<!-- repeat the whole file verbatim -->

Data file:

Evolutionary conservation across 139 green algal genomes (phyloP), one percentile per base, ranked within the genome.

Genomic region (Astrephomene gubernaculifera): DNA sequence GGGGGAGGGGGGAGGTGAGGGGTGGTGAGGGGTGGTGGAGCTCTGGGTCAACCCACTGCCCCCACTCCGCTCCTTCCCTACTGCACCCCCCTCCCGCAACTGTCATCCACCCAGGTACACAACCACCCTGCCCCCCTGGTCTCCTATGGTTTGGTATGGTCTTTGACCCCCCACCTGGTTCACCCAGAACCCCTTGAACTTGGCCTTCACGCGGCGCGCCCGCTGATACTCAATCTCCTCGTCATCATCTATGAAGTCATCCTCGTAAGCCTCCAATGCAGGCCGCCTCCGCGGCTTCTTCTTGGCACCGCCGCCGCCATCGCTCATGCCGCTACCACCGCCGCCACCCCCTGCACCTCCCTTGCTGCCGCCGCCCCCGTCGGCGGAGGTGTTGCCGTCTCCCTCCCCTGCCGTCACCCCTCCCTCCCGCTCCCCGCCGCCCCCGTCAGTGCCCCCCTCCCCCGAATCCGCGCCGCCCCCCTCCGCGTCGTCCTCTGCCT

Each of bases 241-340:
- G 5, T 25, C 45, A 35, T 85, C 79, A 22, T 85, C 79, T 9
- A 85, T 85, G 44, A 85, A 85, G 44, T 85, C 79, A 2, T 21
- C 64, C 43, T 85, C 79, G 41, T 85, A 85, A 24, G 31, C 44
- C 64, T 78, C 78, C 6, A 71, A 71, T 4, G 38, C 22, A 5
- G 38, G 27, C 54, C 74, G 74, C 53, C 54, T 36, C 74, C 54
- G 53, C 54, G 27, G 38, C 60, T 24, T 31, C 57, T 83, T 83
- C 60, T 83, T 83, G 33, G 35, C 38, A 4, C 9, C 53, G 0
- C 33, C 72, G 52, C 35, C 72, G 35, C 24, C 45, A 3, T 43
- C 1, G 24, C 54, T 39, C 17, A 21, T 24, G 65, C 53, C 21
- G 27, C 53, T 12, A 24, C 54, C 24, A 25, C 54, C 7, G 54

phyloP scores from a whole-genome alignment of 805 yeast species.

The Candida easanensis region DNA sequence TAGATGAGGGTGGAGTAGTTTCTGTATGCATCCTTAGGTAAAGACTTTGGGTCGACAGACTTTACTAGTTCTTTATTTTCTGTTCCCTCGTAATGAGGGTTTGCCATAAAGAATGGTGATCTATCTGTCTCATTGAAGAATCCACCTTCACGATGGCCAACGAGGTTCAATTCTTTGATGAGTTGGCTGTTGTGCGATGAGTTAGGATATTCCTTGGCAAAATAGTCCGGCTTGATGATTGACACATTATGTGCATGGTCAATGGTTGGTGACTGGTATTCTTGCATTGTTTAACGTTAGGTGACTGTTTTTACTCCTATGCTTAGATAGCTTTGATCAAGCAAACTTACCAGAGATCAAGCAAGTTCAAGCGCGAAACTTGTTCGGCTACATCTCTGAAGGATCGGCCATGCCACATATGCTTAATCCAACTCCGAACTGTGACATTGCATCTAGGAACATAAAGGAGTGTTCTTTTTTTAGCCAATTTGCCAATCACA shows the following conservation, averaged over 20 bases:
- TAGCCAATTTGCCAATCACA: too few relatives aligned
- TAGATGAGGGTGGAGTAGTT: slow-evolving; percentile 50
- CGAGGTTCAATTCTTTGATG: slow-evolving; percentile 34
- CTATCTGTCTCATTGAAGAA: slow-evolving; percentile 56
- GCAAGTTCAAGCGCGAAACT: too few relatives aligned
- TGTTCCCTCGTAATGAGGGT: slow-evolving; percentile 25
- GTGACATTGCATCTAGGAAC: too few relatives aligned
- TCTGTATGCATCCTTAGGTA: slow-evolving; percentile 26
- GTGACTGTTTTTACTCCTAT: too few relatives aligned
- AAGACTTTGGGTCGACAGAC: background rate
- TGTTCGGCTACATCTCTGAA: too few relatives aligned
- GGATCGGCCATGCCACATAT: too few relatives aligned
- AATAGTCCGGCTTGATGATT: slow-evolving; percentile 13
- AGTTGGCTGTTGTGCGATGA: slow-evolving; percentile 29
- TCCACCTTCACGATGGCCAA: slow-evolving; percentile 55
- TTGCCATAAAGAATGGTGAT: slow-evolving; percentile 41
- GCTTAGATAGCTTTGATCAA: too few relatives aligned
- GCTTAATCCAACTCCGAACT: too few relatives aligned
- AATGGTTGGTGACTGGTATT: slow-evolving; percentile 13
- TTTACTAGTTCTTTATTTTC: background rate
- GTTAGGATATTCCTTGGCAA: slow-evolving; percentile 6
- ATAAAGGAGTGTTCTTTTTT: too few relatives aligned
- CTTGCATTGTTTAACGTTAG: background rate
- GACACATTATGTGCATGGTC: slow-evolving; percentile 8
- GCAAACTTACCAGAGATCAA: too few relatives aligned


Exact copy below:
Evolutionary conservation across 139 green algal genomes (phyloP), one percentile per base, ranked within the genome.

Genomic region (Astrephomene gubernaculifera): DNA sequence GGGGGAGGGGGGAGGTGAGGGGTGGTGAGGGGTGGTGGAGCTCTGGGTCAACCCACTGCCCCCACTCCGCTCCTTCCCTACTGCACCCCCCTCCCGCAACTGTCATCCACCCAGGTACACAACCACCCTGCCCCCCTGGTCTCCTATGGTTTGGTATGGTCTTTGACCCCCCACCTGGTTCACCCAGAACCCCTTGAACTTGGCCTTCACGCGGCGCGCCCGCTGATACTCAATCTCCTCGTCATCATCTATGAAGTCATCCTCGTAAGCCTCCAATGCAGGCCGCCTCCGCGGCTTCTTCTTGGCACCGCCGCCGCCATCGCTCATGCCGCTACCACCGCCGCCACCCCCTGCACCTCCCTTGCTGCCGCCGCCCCCGTCGGCGGAGGTGTTGCCGTCTCCCTCCCCTGCCGTCACCCCTCCCTCCCGCTCCCCGCCGCCCCCGTCAGTGCCCCCCTCCCCCGAATCCGCGCCGCCCCCCTCCGCGTCGTCCTCTGCCT

Each of bases 241-340:
- G 5, T 25, C 45, A 35, T 85, C 79, A 22, T 85, C 79, T 9
- A 85, T 85, G 44, A 85, A 85, G 44, T 85, C 79, A 2, T 21
- C 64, C 43, T 85, C 79, G 41, T 85, A 85, A 24, G 31, C 44
- C 64, T 78, C 78, C 6, A 71, A 71, T 4, G 38, C 22, A 5
- G 38, G 27, C 54, C 74, G 74, C 53, C 54, T 36, C 74, C 54
- G 53, C 54, G 27, G 38, C 60, T 24, T 31, C 57, T 83, T 83
- C 60, T 83, T 83, G 33, G 35, C 38, A 4, C 9, C 53, G 0
- C 33, C 72, G 52, C 35, C 72, G 35, C 24, C 45, A 3, T 43
- C 1, G 24, C 54, T 39, C 17, A 21, T 24, G 65, C 53, C 21
- G 27, C 53, T 12, A 24, C 54, C 24, A 25, C 54, C 7, G 54

phyloP scores from a whole-genome alignment of 805 yeast species.

The Candida easanensis region DNA sequence TAGATGAGGGTGGAGTAGTTTCTGTATGCATCCTTAGGTAAAGACTTTGGGTCGACAGACTTTACTAGTTCTTTATTTTCTGTTCCCTCGTAATGAGGGTTTGCCATAAAGAATGGTGATCTATCTGTCTCATTGAAGAATCCACCTTCACGATGGCCAACGAGGTTCAATTCTTTGATGAGTTGGCTGTTGTGCGATGAGTTAGGATATTCCTTGGCAAAATAGTCCGGCTTGATGATTGACACATTATGTGCATGGTCAATGGTTGGTGACTGGTATTCTTGCATTGTTTAACGTTAGGTGACTGTTTTTACTCCTATGCTTAGATAGCTTTGATCAAGCAAACTTACCAGAGATCAAGCAAGTTCAAGCGCGAAACTTGTTCGGCTACATCTCTGAAGGATCGGCCATGCCACATATGCTTAATCCAACTCCGAACTGTGACATTGCATCTAGGAACATAAAGGAGTGTTCTTTTTTTAGCCAATTTGCCAATCACA shows the following conservation, averaged over 20 bases:
- TAGCCAATTTGCCAATCACA: too few relatives aligned
- TAGATGAGGGTGGAGTAGTT: slow-evolving; percentile 50
- CGAGGTTCAATTCTTTGATG: slow-evolving; percentile 34
- CTATCTGTCTCATTGAAGAA: slow-evolving; percentile 56
- GCAAGTTCAAGCGCGAAACT: too few relatives aligned
- TGTTCCCTCGTAATGAGGGT: slow-evolving; percentile 25
- GTGACATTGCATCTAGGAAC: too few relatives aligned
- TCTGTATGCATCCTTAGGTA: slow-evolving; percentile 26
- GTGACTGTTTTTACTCCTAT: too few relatives aligned
- AAGACTTTGGGTCGACAGAC: background rate
- TGTTCGGCTACATCTCTGAA: too few relatives aligned
- GGATCGGCCATGCCACATAT: too few relatives aligned
- AATAGTCCGGCTTGATGATT: slow-evolving; percentile 13
- AGTTGGCTGTTGTGCGATGA: slow-evolving; percentile 29
- TCCACCTTCACGATGGCCAA: slow-evolving; percentile 55
- TTGCCATAAAGAATGGTGAT: slow-evolving; percentile 41
- GCTTAGATAGCTTTGATCAA: too few relatives aligned
- GCTTAATCCAACTCCGAACT: too few relatives aligned
- AATGGTTGGTGACTGGTATT: slow-evolving; percentile 13
- TTTACTAGTTCTTTATTTTC: background rate
- GTTAGGATATTCCTTGGCAA: slow-evolving; percentile 6
- ATAAAGGAGTGTTCTTTTTT: too few relatives aligned
- CTTGCATTGTTTAACGTTAG: background rate
- GACACATTATGTGCATGGTC: slow-evolving; percentile 8
- GCAAACTTACCAGAGATCAA: too few relatives aligned